Utah Farmers

High Altitude Organic

How one local farm successfully grows food at 7,000 feet.


Photos by Emma Fryer

What began as an effort to produce locally sourced, organic food for one Park City family nearly 10 years ago has blossomed into a community cooperative with approximately 90 members, as well as a public farm stand featuring products created mostly by members of the co-op “family.”

Copper Moose Farm, on the flatland of the Snyderville basin just outside Park City, is owned by the Cumming family (John Cumming is the CEO of PWDR Corp. which runs mountain operations at Park City Resort) and is preparing to enter its 11th year as a Community Supported Agriculture (CSA) program.

Growing food at an elevation of about 7,000 feet, in an area known more for mining and snow than agriculture, brings its share of challenges and success, and has been hard earned, according to farm manager Daisy Fair, who has been involved with the operation from day one.

“We actively farm about two acres and from that we pull about 35,000 lbs. of food. This isn’t a pumpkin farm so I think that number is darn respectable,” said Fair.

Fair said she got the farming bug early, growing up on an organic apple orchard operated by her mother in northern New Mexico. She said her interest in farming was reawakened while pursuing a biology degree.

“I realized growing food and how it is done has a great effect on our planet’s health and our health as a species, so I started working on an organic farm in Coalville. I found out farming is a really hard way to make a living, but it gets in your blood,” she said. “In 2006, the Cumming family hired me to build a greenhouse for them. They wanted organic, wholesome food for their family and friends,and that is how we started. We had about 25 CSA members the first year and many of them are still with us today.”

Tomatoes get their start inside the hoop house where soil is kept warm with hot water tubes buried in the ground.

In addition to the 3,500 square foot passive greenhouse, the farm has two mobile 18×50 foot hoop-houses where they grow more temperature-sensitive crops like tomatoes, herbs and flowers.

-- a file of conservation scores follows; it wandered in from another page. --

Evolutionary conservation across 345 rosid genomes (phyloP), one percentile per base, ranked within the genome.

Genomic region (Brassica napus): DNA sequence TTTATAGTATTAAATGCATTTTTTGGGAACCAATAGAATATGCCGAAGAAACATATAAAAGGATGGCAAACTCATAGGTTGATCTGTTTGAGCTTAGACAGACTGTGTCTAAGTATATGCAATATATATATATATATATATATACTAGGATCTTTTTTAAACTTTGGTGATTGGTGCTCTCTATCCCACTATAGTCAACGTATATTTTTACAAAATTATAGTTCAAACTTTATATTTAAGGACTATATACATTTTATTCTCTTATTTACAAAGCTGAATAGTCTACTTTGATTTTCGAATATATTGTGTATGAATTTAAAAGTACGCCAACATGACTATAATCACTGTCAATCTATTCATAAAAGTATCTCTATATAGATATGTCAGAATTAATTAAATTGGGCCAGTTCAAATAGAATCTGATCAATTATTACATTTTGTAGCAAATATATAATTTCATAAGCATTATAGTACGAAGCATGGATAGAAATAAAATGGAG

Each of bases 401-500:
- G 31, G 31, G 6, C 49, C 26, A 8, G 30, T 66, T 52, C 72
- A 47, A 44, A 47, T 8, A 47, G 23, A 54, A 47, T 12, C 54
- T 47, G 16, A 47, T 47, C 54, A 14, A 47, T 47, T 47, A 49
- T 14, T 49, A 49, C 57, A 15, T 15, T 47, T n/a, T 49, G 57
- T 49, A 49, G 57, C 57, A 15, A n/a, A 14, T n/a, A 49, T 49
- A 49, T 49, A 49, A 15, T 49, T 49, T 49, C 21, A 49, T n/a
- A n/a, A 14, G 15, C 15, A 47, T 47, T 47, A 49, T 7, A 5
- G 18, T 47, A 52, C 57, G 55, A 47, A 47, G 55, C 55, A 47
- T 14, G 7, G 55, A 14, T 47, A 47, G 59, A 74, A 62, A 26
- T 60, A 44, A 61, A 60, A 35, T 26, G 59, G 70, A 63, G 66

Todd Coleman is the farm’s other full-time employee, and describes himself as “the soil guy.” He says the soil in the growing beds is critically important because of the short growing season.
“When we get our crops in the ground we need them to get going. We don’t have time to wait for them to start getting the nutrients they need. I’ve never been in a place where they pay so much attention to the soil,” he said.

The short growing season requires a few other tricks, according to Coleman, particularly in the hoop houses. Plastic tubes carrying hot water from a portable water heater are imbedded in the planting beds which are covered with tarps, trapping the heat close to the ground and giving the notoriously temperamental tomato plants a warm start to the growing year.

“In the fall, we’ll roll the hoop houses to the adjacent planting bed and plant a new crop in the spring. That gives these beds a full year of UV light and freezing, and it helps deal with some of the pests and disease problems we might have otherwise.”

Fair said using cover crops, planting beds, and rotating crops, constant mulching and tilling of the soil, are all critical to the farm’s success.

Copper Moose produces a fairly wide variety of vegetables ranging from potatoes and beets to an abundance of salad greens, asparagus, cabbage, garlic and squash. About 35 chickens provide fresh eggs and several beehives produce honey.

In addition to supplying CSA members, the farm supplies two restaurants in Park City with salad greens and other produce, and operates a farm stand open to the public during the summer.
The farm stand at 1285 Old Ranch Road, opened at the end of May, and will operate Tuesdays and Thursdays from 12pm to 6pm, and Saturdays from 9am to 3pm. Copper Moose hosts occasional public events, and more information can be found on their website, or on the Copper Moose Facebook page.

Douglas Fryer is the volunteer beekeeper for Copper Moose Farms. The bees pollinate crops and take advantage of mountain wild flowers to produce honey that is harvested twice a year.

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